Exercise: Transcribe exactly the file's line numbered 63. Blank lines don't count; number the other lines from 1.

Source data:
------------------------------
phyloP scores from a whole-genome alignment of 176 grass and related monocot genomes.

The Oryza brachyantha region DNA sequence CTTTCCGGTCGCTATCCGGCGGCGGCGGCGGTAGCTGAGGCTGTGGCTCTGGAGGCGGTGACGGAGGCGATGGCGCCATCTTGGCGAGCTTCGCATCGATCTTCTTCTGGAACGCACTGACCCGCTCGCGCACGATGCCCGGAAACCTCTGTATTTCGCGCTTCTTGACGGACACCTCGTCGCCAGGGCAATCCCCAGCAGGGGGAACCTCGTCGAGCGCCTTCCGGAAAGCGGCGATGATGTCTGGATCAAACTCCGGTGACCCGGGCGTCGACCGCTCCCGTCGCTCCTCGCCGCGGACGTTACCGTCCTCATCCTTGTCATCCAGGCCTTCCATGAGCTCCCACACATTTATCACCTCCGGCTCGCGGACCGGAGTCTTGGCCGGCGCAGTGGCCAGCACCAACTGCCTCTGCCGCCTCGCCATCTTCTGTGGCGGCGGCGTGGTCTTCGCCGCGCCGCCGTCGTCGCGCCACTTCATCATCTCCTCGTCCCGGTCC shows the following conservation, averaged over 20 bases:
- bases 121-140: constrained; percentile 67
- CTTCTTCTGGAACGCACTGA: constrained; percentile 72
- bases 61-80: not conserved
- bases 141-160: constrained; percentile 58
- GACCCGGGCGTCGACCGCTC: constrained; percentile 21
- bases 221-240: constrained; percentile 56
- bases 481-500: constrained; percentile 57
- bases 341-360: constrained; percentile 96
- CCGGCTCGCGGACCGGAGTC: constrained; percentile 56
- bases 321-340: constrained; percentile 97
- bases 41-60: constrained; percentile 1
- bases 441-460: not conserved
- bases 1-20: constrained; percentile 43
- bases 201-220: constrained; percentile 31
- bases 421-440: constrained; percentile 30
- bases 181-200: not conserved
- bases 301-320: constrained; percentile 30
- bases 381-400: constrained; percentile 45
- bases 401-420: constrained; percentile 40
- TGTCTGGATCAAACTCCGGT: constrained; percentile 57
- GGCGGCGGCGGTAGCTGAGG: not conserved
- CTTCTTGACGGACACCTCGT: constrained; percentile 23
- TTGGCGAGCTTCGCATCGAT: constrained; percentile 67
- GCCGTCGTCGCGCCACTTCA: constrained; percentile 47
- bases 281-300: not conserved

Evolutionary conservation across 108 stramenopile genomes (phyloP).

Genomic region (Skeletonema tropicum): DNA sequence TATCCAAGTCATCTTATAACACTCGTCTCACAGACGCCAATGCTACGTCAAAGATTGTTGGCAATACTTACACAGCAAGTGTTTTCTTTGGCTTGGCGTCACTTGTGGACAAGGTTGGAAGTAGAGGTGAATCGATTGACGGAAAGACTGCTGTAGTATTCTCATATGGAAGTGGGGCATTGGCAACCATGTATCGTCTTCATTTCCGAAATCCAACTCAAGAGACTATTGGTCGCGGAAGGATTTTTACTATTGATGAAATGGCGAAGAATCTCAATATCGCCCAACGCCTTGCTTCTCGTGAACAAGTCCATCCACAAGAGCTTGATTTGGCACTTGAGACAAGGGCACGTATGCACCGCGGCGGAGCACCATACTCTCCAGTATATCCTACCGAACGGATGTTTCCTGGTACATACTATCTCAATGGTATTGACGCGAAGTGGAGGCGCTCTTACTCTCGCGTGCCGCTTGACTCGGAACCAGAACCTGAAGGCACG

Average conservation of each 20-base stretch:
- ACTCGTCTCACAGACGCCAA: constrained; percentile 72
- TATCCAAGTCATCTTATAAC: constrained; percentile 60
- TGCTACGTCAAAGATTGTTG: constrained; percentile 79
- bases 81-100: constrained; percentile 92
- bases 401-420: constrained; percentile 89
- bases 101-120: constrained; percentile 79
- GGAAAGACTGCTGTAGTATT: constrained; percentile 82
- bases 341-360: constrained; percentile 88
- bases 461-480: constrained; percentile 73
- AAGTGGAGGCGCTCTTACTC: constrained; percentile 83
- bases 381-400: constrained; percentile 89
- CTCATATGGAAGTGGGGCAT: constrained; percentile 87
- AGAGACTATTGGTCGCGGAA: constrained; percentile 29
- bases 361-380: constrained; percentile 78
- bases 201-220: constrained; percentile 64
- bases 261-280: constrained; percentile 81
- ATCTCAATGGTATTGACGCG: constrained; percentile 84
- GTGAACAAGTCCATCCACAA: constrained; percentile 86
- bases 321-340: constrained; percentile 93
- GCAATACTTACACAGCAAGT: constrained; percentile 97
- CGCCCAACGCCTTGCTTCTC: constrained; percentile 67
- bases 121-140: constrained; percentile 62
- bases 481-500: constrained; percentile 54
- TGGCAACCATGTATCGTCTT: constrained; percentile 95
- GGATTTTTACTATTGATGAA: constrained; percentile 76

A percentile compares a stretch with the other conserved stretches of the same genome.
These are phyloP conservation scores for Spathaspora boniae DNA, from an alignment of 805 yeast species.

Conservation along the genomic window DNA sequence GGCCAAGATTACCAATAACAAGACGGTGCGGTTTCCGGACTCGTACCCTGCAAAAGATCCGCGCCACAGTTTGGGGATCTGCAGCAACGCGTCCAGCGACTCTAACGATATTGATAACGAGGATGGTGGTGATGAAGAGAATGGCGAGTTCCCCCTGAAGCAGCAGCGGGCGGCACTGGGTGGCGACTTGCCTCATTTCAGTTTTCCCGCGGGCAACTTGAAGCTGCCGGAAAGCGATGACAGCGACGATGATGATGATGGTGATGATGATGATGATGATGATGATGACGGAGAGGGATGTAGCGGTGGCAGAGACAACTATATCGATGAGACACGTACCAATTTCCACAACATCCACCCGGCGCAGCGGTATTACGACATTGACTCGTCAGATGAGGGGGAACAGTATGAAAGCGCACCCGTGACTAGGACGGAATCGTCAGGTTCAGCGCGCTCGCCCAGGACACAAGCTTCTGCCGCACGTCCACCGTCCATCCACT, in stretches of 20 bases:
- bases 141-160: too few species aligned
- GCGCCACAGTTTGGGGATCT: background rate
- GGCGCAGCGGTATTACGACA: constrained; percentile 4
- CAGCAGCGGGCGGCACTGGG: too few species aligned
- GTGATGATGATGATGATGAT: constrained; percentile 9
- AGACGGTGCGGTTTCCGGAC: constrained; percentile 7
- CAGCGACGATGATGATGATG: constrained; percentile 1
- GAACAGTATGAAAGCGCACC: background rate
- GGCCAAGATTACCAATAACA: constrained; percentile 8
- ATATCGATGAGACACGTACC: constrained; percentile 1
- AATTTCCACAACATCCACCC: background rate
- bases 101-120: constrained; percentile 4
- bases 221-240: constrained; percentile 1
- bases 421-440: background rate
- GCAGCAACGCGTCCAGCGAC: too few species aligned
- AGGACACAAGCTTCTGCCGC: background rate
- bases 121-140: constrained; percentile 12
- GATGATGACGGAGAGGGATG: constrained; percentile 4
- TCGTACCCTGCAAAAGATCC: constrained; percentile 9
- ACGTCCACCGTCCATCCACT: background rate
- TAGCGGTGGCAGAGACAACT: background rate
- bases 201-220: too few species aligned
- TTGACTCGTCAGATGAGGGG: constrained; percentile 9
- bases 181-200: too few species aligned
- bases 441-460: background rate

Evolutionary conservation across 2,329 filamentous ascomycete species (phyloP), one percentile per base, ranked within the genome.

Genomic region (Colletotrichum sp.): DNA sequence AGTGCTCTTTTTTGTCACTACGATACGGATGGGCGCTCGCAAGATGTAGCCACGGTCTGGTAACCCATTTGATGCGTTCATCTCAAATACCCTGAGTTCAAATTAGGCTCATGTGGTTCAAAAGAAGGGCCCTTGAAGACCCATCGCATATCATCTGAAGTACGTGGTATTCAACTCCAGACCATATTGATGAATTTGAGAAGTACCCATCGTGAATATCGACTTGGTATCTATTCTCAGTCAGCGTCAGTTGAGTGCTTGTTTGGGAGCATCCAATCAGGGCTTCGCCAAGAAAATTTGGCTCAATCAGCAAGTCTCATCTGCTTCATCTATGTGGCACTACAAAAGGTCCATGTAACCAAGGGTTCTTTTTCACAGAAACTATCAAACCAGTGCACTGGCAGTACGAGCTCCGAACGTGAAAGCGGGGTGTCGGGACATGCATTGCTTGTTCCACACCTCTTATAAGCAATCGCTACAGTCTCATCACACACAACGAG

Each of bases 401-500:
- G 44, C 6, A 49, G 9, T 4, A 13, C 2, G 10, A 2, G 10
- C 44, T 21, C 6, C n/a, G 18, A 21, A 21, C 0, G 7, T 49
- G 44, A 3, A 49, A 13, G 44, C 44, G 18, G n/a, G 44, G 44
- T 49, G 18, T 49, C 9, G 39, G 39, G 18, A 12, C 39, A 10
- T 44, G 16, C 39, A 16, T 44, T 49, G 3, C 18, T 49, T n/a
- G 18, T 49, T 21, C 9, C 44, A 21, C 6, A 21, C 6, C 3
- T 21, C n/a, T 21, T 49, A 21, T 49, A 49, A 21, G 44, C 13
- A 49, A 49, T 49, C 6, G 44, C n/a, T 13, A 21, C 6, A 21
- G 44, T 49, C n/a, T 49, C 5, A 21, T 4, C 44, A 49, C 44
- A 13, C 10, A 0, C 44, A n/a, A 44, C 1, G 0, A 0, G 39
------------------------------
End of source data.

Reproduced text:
- GTGATGATGATGATGATGAT: constrained; percentile 9